Using the Jab In Boxing
These are all forms of jabs that aren’t. A feint can be as simple as a shoulder or hand twitch toward the opponent with the jab hand. Fakes are often a semi-pronating lead hand not intended to land, but to, as it sounds, serve as a fake to manipulate an opponent’s defence. Piston pumping is often multiple feints or fakes and normally followed by an actual jab. This serves nicely in closing distance or creating favourable/beneficial angles while putting your opponent to their heels via overreaction.
Defensive / Backward –
Simple conceptually, difficult in execution (throwing a jab while moving backwards). Like the rangefinder and framing jabs, this jab creates distance in your favour and to the opponent’s detriment. Often times this will keep a pressure fighter off the pace, and also set up 2’s on incoming fighters.
This is also defensive in theory but can be used as a tremendous addition to your offence as well. GGG is one of the kings of this technique which involves using your non-jab to intercept the opponents while simultaneously throwing your own.
Power / Thai –
Covers distance via explosive movement off of the rear foot.
This jab propels the entire body forward via fleet feet and has power due to your torque and body weight. It can be used as a good way to break the guard up to follow with subsequent strikes.
This jab often coincides with the level change jab as your body often springs from a seated position into it.
Step-Through / Switch Jab –
The switch jab, often seen in MMA by TJ Dillashaw, and in boxing by Kovalev, GGG, and Hagler, has your rear foot stepping through your front. It is usually thrown from the 30-45 degree angle in order to not square your hips to an opponent, making counters easy.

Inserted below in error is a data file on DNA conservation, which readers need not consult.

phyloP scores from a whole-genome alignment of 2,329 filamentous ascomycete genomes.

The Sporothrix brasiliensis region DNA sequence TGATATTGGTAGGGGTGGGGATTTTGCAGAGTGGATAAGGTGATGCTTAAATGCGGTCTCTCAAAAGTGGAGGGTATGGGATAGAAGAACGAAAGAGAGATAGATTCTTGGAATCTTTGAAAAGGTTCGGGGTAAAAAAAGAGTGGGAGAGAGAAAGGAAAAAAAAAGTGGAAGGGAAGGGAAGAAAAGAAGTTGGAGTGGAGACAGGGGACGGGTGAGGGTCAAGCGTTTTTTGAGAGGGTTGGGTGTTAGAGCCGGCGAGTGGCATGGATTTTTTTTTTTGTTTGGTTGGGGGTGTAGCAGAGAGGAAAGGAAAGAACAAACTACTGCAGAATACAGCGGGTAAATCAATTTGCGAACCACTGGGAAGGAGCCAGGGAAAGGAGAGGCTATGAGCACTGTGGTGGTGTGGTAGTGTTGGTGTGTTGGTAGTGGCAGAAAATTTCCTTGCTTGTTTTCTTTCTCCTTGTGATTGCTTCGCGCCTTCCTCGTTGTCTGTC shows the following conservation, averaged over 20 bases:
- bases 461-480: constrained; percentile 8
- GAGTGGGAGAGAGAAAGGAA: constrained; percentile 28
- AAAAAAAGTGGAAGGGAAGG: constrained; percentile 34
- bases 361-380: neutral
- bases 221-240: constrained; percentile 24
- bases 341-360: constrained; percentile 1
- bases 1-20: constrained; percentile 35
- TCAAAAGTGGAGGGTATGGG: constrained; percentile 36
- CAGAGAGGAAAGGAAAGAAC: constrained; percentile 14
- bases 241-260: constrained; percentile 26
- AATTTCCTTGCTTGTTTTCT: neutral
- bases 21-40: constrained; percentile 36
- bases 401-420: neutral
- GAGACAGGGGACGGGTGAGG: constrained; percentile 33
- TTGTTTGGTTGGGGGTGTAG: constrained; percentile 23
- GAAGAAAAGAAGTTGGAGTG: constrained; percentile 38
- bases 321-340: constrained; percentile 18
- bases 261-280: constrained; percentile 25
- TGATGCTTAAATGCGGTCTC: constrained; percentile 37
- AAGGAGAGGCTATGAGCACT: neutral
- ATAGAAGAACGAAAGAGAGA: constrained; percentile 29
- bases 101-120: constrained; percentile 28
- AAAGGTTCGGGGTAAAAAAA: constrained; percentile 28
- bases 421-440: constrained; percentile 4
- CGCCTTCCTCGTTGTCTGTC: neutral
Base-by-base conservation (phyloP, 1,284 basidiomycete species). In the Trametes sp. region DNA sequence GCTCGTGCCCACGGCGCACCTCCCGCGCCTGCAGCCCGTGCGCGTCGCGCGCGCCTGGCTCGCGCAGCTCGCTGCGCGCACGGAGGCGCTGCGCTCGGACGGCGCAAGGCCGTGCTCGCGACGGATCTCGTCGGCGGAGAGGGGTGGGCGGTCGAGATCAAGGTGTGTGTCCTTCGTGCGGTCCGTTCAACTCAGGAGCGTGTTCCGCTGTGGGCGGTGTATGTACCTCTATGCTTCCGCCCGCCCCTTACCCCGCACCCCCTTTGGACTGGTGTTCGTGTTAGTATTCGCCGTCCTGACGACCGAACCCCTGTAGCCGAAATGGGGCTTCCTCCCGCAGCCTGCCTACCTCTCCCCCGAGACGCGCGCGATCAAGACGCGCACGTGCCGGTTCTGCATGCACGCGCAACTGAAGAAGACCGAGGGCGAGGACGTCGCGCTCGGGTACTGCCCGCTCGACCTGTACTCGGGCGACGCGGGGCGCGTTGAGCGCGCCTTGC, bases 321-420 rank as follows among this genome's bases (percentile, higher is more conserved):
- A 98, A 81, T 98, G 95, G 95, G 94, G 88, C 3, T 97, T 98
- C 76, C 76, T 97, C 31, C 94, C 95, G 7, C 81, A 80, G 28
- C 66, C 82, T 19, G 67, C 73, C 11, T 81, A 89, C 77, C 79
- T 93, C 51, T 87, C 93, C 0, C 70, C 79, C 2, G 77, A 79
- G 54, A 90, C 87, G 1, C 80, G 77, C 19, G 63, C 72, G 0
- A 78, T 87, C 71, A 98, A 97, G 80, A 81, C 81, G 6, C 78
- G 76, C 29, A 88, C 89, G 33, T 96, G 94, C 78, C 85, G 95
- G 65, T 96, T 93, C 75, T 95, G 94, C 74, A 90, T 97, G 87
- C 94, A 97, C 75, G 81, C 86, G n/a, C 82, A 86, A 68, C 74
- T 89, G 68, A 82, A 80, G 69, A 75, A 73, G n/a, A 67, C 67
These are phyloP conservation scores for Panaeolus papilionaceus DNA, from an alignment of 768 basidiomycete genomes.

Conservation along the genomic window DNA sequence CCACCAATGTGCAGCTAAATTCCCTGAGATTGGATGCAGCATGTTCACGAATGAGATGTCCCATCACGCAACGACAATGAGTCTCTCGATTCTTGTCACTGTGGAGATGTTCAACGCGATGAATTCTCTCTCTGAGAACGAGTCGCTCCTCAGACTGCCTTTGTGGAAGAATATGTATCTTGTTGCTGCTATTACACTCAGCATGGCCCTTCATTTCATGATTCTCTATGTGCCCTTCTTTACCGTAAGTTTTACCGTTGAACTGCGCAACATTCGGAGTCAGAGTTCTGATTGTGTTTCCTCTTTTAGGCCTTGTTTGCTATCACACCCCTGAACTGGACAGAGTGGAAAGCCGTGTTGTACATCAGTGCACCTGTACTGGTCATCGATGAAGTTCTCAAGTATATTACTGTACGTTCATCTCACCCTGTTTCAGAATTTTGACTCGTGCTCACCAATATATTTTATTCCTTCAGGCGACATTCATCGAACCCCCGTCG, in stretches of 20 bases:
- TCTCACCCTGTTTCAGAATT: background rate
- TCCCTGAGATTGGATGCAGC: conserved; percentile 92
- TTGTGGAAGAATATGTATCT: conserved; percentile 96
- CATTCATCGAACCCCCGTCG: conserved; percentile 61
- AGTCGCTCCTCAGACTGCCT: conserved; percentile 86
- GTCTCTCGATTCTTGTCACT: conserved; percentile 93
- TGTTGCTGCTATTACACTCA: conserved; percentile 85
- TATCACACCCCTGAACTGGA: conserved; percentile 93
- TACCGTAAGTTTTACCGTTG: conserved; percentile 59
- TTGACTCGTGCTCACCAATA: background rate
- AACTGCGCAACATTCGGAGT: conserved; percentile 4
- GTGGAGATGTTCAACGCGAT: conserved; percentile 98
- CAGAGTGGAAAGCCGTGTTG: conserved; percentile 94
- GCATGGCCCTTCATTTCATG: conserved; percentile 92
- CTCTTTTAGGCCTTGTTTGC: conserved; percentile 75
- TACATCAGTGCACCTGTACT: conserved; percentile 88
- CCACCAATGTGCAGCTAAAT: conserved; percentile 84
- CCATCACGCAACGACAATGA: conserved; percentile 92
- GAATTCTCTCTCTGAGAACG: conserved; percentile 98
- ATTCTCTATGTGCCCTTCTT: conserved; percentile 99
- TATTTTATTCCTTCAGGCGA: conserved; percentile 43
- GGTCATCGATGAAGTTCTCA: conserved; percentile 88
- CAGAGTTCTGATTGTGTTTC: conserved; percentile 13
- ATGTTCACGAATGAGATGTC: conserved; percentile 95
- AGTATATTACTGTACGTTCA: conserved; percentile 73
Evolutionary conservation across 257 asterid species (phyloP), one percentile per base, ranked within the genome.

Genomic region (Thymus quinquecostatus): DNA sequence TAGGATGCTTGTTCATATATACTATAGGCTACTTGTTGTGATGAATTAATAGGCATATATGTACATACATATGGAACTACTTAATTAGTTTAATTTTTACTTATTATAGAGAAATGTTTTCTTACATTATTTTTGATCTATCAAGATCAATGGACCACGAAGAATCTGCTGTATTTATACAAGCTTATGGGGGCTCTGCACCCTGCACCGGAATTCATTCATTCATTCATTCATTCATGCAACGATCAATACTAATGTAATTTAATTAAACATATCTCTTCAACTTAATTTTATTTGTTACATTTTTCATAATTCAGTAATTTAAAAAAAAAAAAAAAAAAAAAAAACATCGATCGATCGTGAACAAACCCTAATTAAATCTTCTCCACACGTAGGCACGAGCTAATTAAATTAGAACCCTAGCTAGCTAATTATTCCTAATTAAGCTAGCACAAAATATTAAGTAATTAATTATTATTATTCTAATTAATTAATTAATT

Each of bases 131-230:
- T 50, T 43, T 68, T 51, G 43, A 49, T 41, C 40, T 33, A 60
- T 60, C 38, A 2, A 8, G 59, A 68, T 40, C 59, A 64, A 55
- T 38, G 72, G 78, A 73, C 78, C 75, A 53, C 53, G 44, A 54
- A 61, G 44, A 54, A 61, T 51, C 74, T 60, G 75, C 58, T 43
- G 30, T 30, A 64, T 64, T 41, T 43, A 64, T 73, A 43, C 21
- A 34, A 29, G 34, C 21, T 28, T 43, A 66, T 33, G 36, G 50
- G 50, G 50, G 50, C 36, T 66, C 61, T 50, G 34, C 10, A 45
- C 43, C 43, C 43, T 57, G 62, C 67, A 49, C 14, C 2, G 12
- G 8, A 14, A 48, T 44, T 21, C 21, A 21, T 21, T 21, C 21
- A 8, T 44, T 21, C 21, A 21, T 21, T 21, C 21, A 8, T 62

This is another powerful and jab and great way to set up subsequent strikes, especially awkward angled kicks. Think of Wonderboy’s debut finisher. The Superman Jab is another good example of this sentiment/technique.
Pivot / Coil –
This is a powerful jab often employed by Tyson in his prime. It is somewhere between a hook and uppercut and often without turning your punch over. There are a million names, and a ton of variance to this punch, but generally it is thrown from your coinciding hip, after a coinciding semi-crouch. It is explosive and works well symbiotically with head movement.
Pop / Up / Vertical –
I often call this the Roy Jones Jr. jab (which we’ve seen recently from Robert Whitaker and a few others) though in his case it is normally from a draped arm, rather than just hiding / coming from a lower position/guard. Ali threw this type jab at times as well. Like the pivot jab it is often used as a speedy guard disrupter via not turning over the hand.
This really could just be called the Ali jab, as it is a combination of the defensive and the flick jab.
As Ali would circle to his own left he would often confuse his opponent with this jab along with stop and go misdirection.
Framing / Pawing –
Used to create space defensively, usually aimed at the opponents centre of mass moving backwards, or as a distraction moving forward which if not fully pronated, is more of a fake to change the eye line and/or invite counter strikes.
As a frame, it is usually used to begin or end a combination. In MMA it is important not to keep the arm out for any significant duration, as it invites counters itself.
Flick / Backhand –
This jab is often thrown at the guard of the opponent to disrupt cadence and often invites counters as well. The backhand jab is more akin to one Floyd Mayweather would throw from the shell, connecting with your actual backhand rather than your knuckles.
Sometimes this will follow a slipped 3 to maintain balance or as a fake to set up a “through” 2.
Level Change / Body –
Though they aren’t necessarily the same, they are symbiotic. Jabbing the body is important, especially as a means to wear an opponent down, and/or bring down their head. This is often followed by a rear 6 (uppercut), or overhand 4.
In the case of level changing, it’s sometimes best used as a double jab, either high to low or low to high. This is one of your very best weapons vs. an opponent that throws a lot of round punches, especially overhands and (directly opposing arm) hooks. *One of the “keys to efficacy” with this jab is creating range to path, and to escape.*
In MMA we often call this a hammerfist due to its efficacy amidst ground striking. This is seldom seen in MMA, or boxing for that matter and is the opposite of an up jab. This comes from a high guard, down, either to break a guard or to aim at the nose of the opponent. Finding footage of this should be fun.